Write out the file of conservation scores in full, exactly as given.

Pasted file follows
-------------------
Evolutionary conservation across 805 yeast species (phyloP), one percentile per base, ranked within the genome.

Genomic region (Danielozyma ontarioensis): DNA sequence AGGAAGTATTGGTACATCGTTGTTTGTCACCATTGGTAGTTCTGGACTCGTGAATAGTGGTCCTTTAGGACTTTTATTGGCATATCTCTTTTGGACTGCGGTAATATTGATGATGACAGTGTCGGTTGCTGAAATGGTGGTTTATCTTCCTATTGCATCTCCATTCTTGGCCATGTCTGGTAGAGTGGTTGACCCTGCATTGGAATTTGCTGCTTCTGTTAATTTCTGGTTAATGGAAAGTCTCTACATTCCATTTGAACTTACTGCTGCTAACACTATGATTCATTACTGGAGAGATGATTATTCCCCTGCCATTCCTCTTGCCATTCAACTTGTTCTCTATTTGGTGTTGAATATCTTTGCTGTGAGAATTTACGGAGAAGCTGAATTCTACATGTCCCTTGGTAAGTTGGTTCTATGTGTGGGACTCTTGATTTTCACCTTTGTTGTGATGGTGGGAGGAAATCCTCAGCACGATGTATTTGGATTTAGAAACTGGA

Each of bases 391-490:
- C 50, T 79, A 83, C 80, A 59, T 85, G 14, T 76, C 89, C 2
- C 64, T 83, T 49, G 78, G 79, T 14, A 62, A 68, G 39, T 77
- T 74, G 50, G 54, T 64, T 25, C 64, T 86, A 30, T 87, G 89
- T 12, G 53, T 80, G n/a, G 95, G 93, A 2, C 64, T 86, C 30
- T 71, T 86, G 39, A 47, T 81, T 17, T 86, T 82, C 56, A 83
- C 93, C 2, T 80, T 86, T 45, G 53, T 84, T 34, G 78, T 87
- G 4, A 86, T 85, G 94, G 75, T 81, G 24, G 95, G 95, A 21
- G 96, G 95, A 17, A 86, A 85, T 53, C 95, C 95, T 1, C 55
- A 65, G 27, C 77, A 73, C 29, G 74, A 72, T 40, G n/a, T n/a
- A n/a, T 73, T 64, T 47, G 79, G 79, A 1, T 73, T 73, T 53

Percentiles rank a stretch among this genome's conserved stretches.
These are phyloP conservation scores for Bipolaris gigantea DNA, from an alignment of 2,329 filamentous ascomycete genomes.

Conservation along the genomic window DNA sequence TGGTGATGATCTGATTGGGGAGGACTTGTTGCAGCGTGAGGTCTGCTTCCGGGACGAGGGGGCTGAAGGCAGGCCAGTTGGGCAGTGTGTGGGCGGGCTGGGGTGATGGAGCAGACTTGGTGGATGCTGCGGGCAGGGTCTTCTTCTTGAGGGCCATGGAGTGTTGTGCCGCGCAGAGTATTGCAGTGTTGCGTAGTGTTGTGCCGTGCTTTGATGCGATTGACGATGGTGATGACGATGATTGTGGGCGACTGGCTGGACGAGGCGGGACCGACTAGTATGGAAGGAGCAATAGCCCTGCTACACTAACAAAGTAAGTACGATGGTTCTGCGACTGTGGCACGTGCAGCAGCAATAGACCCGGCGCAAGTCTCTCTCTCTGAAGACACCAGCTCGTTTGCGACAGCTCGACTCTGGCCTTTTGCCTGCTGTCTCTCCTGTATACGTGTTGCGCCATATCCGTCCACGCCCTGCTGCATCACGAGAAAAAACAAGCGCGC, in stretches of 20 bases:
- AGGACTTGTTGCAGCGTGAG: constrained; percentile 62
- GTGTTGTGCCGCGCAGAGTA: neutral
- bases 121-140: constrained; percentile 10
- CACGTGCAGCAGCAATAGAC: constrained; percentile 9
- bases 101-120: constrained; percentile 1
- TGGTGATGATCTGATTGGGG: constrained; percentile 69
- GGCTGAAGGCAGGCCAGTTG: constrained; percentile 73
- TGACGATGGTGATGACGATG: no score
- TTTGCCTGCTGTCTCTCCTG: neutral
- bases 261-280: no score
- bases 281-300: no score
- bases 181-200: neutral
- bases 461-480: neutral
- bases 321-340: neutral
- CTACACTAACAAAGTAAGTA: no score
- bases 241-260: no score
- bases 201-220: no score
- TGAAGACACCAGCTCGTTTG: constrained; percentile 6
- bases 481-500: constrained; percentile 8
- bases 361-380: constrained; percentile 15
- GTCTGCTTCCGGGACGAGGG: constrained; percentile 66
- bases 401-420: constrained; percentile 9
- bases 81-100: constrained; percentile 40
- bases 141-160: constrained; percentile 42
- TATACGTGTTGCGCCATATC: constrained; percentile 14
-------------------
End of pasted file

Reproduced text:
Evolutionary conservation across 805 yeast species (phyloP), one percentile per base, ranked within the genome.

Genomic region (Danielozyma ontarioensis): DNA sequence AGGAAGTATTGGTACATCGTTGTTTGTCACCATTGGTAGTTCTGGACTCGTGAATAGTGGTCCTTTAGGACTTTTATTGGCATATCTCTTTTGGACTGCGGTAATATTGATGATGACAGTGTCGGTTGCTGAAATGGTGGTTTATCTTCCTATTGCATCTCCATTCTTGGCCATGTCTGGTAGAGTGGTTGACCCTGCATTGGAATTTGCTGCTTCTGTTAATTTCTGGTTAATGGAAAGTCTCTACATTCCATTTGAACTTACTGCTGCTAACACTATGATTCATTACTGGAGAGATGATTATTCCCCTGCCATTCCTCTTGCCATTCAACTTGTTCTCTATTTGGTGTTGAATATCTTTGCTGTGAGAATTTACGGAGAAGCTGAATTCTACATGTCCCTTGGTAAGTTGGTTCTATGTGTGGGACTCTTGATTTTCACCTTTGTTGTGATGGTGGGAGGAAATCCTCAGCACGATGTATTTGGATTTAGAAACTGGA

Each of bases 391-490:
- C 50, T 79, A 83, C 80, A 59, T 85, G 14, T 76, C 89, C 2
- C 64, T 83, T 49, G 78, G 79, T 14, A 62, A 68, G 39, T 77
- T 74, G 50, G 54, T 64, T 25, C 64, T 86, A 30, T 87, G 89
- T 12, G 53, T 80, G n/a, G 95, G 93, A 2, C 64, T 86, C 30
- T 71, T 86, G 39, A 47, T 81, T 17, T 86, T 82, C 56, A 83
- C 93, C 2, T 80, T 86, T 45, G 53, T 84, T 34, G 78, T 87
- G 4, A 86, T 85, G 94, G 75, T 81, G 24, G 95, G 95, A 21
- G 96, G 95, A 17, A 86, A 85, T 53, C 95, C 95, T 1, C 55
- A 65, G 27, C 77, A 73, C 29, G 74, A 72, T 40, G n/a, T n/a
- A n/a, T 73, T 64, T 47, G 79, G 79, A 1, T 73, T 73, T 53

Percentiles rank a stretch among this genome's conserved stretches.
These are phyloP conservation scores for Bipolaris gigantea DNA, from an alignment of 2,329 filamentous ascomycete genomes.

Conservation along the genomic window DNA sequence TGGTGATGATCTGATTGGGGAGGACTTGTTGCAGCGTGAGGTCTGCTTCCGGGACGAGGGGGCTGAAGGCAGGCCAGTTGGGCAGTGTGTGGGCGGGCTGGGGTGATGGAGCAGACTTGGTGGATGCTGCGGGCAGGGTCTTCTTCTTGAGGGCCATGGAGTGTTGTGCCGCGCAGAGTATTGCAGTGTTGCGTAGTGTTGTGCCGTGCTTTGATGCGATTGACGATGGTGATGACGATGATTGTGGGCGACTGGCTGGACGAGGCGGGACCGACTAGTATGGAAGGAGCAATAGCCCTGCTACACTAACAAAGTAAGTACGATGGTTCTGCGACTGTGGCACGTGCAGCAGCAATAGACCCGGCGCAAGTCTCTCTCTCTGAAGACACCAGCTCGTTTGCGACAGCTCGACTCTGGCCTTTTGCCTGCTGTCTCTCCTGTATACGTGTTGCGCCATATCCGTCCACGCCCTGCTGCATCACGAGAAAAAACAAGCGCGC, in stretches of 20 bases:
- AGGACTTGTTGCAGCGTGAG: constrained; percentile 62
- GTGTTGTGCCGCGCAGAGTA: neutral
- bases 121-140: constrained; percentile 10
- CACGTGCAGCAGCAATAGAC: constrained; percentile 9
- bases 101-120: constrained; percentile 1
- TGGTGATGATCTGATTGGGG: constrained; percentile 69
- GGCTGAAGGCAGGCCAGTTG: constrained; percentile 73
- TGACGATGGTGATGACGATG: no score
- TTTGCCTGCTGTCTCTCCTG: neutral
- bases 261-280: no score
- bases 281-300: no score
- bases 181-200: neutral
- bases 461-480: neutral
- bases 321-340: neutral
- CTACACTAACAAAGTAAGTA: no score
- bases 241-260: no score
- bases 201-220: no score
- TGAAGACACCAGCTCGTTTG: constrained; percentile 6
- bases 481-500: constrained; percentile 8
- bases 361-380: constrained; percentile 15
- GTCTGCTTCCGGGACGAGGG: constrained; percentile 66
- bases 401-420: constrained; percentile 9
- bases 81-100: constrained; percentile 40
- bases 141-160: constrained; percentile 42
- TATACGTGTTGCGCCATATC: constrained; percentile 14